When I was a girl, I gravitated to the trees in my yard during playtime. There, I found a sense of serenity and calm. To this day, if I am wrestling with a difficult decision or seeking solace, I head out among the trees.
Research shows “nature connectedness” is likely important to your optimal mental health. This information may seem like a no-brainer, especially in our local culture, which places great significance on Earth Day. For most of us, the benefit of interacting with nature is obvious without scientific research. But today, in a country where citizens spend 90 percent of their time indoors, the benefit of “grabbing some fresh air” is being explored by psychologists.
“Nature connectedness” is being studied by mental health researchers using psychological scales that measure the degree to which individuals relate to the natural world. The effect “nature connectedness” has on mental health is being studied in a relatively new field of study called “eco-psychology” and “eco-therapy.”
Eco-therapy can be used by mental health professionals to improve mental health outcomes for clients. Nature connectedness has been correlated with alleviating symptoms of anxiety and depression, improving attention, enhancing personal growth, as well as cultivating a sense of purpose. Examples of eco-therapy include joining a community garden, horseback riding, visiting a botanical garden or going on a camping trip.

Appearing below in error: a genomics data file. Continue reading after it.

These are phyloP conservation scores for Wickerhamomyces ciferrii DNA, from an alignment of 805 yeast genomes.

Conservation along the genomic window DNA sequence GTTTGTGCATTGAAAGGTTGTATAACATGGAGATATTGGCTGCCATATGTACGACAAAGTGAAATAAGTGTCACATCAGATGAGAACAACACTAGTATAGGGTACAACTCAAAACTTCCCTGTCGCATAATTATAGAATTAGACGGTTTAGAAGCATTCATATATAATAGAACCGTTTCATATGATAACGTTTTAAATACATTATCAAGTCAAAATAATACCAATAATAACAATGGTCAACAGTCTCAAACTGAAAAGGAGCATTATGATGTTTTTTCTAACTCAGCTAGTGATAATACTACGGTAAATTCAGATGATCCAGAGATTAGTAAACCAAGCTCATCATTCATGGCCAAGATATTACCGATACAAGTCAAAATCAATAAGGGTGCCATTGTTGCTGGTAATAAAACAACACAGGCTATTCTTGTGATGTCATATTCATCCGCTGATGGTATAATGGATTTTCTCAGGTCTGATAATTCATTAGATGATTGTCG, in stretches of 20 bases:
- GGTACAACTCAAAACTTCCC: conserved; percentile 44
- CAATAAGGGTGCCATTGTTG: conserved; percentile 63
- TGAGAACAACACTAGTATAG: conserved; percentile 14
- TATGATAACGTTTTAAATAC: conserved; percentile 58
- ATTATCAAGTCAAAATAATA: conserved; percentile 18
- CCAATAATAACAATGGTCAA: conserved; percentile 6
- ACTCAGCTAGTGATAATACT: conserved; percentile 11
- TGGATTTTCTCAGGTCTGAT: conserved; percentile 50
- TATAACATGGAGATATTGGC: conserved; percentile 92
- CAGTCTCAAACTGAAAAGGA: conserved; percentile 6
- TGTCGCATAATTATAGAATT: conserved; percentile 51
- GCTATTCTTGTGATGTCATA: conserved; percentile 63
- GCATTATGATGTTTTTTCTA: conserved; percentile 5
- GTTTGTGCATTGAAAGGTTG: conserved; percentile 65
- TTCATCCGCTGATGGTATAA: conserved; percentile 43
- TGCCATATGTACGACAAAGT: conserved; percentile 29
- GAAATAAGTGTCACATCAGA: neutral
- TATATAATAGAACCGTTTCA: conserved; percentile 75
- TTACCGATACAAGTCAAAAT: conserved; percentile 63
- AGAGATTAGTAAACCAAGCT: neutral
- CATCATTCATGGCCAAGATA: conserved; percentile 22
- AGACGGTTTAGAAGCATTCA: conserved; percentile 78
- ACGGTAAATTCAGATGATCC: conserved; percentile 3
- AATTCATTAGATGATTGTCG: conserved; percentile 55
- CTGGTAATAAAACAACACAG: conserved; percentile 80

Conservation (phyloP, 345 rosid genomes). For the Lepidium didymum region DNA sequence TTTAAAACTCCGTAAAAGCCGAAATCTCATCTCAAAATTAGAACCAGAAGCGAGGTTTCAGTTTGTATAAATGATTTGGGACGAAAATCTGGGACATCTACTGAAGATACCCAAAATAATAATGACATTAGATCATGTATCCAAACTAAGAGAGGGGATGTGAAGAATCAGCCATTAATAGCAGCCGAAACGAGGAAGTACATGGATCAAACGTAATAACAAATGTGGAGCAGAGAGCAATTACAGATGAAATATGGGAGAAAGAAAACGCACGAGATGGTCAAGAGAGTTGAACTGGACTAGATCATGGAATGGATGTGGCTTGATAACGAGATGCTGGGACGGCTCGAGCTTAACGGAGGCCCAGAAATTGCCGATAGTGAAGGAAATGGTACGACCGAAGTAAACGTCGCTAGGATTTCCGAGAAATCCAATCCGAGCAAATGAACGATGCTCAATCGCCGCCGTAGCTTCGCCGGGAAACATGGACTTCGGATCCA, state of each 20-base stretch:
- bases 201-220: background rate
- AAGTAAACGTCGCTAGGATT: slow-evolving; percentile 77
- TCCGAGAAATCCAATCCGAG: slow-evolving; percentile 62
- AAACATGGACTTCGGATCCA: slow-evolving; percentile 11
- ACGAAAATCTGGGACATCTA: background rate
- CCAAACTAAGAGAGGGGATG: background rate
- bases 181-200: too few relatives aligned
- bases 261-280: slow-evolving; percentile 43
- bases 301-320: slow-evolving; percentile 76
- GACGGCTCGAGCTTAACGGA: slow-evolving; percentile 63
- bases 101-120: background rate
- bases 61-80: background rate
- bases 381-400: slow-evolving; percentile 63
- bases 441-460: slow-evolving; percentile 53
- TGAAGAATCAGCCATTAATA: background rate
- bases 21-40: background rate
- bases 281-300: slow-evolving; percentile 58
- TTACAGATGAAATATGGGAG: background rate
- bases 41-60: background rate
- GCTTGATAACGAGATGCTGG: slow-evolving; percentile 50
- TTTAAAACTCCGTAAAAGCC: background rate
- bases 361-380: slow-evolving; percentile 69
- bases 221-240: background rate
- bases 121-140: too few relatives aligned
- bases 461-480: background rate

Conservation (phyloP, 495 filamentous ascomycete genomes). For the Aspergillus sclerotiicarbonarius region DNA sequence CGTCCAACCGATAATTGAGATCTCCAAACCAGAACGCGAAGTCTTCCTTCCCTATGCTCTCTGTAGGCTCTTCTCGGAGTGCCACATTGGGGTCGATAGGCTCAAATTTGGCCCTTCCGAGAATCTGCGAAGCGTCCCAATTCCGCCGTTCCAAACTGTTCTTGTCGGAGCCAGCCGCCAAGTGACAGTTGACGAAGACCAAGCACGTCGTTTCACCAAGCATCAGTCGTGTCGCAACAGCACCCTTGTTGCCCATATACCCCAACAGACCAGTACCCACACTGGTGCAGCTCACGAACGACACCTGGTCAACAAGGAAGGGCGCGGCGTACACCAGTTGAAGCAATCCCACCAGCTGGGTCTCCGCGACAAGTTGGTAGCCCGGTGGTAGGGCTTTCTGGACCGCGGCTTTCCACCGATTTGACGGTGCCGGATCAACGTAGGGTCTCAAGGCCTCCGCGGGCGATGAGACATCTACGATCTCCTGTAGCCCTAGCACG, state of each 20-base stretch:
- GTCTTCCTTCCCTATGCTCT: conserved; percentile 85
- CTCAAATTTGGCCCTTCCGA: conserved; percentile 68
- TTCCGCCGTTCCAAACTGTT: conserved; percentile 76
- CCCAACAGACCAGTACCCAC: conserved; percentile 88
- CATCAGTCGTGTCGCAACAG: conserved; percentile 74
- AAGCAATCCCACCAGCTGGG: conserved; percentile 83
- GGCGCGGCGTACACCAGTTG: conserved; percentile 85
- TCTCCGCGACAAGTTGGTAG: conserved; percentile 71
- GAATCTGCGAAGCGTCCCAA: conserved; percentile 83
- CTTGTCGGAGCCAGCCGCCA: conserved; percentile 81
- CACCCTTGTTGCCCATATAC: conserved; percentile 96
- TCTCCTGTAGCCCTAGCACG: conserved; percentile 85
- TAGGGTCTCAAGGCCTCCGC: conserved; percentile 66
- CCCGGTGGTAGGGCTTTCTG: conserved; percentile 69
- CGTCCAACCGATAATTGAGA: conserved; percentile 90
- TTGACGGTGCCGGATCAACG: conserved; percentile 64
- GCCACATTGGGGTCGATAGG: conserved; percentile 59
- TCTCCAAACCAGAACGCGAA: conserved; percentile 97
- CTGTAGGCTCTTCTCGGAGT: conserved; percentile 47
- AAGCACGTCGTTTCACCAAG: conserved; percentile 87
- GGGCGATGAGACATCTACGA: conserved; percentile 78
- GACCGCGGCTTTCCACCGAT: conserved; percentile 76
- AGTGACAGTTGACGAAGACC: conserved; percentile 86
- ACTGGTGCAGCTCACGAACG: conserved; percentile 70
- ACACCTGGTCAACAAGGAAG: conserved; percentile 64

The key theoretical principle in this line of thought is the biophilia principle. First acknowledged in 1984 by Edward O. Wilson, the principle suggests human beings have not only a psychological connection to the natural world, but a biological connection as well. Nevertheless, the biophilia principle is still largely considered a hypothesis, and recommendations to spend time outdoors are still not accepted as mainstream mental health practices. Many experts are stepping up to fill in the research gap to reveal what many of us take for granted: There is an innate human love for the natural world.
Eco-psychological theory asserts human beings evolved in natural settings, not urban or built environments, and therefore, humans have a natural longing to spend time in natural spaces.
In Western culture, we are largely taught to think of natural spaces as “natural resources,” mere constructs of an economic system.
One unexpected outcome of eco-therapy is a desire to protect natural spaces. When people realize how much they truly love the natural world and how beneficial it is to them, they sometimes pursue conservation efforts for the first time in their lives.
According to Dr. Susan Clayton, many people are worried about the threat of environmental “doom,” often due to climate change, which is an anxiety state termed “eco-anxiety.” Ironically spending time in natural spaces may actually help assuage those feelings of anxiety. We may feel calmer when actively working with others toward solutions to shared problems. Such experiences can give us a more meaningful connection to one another and the Earth.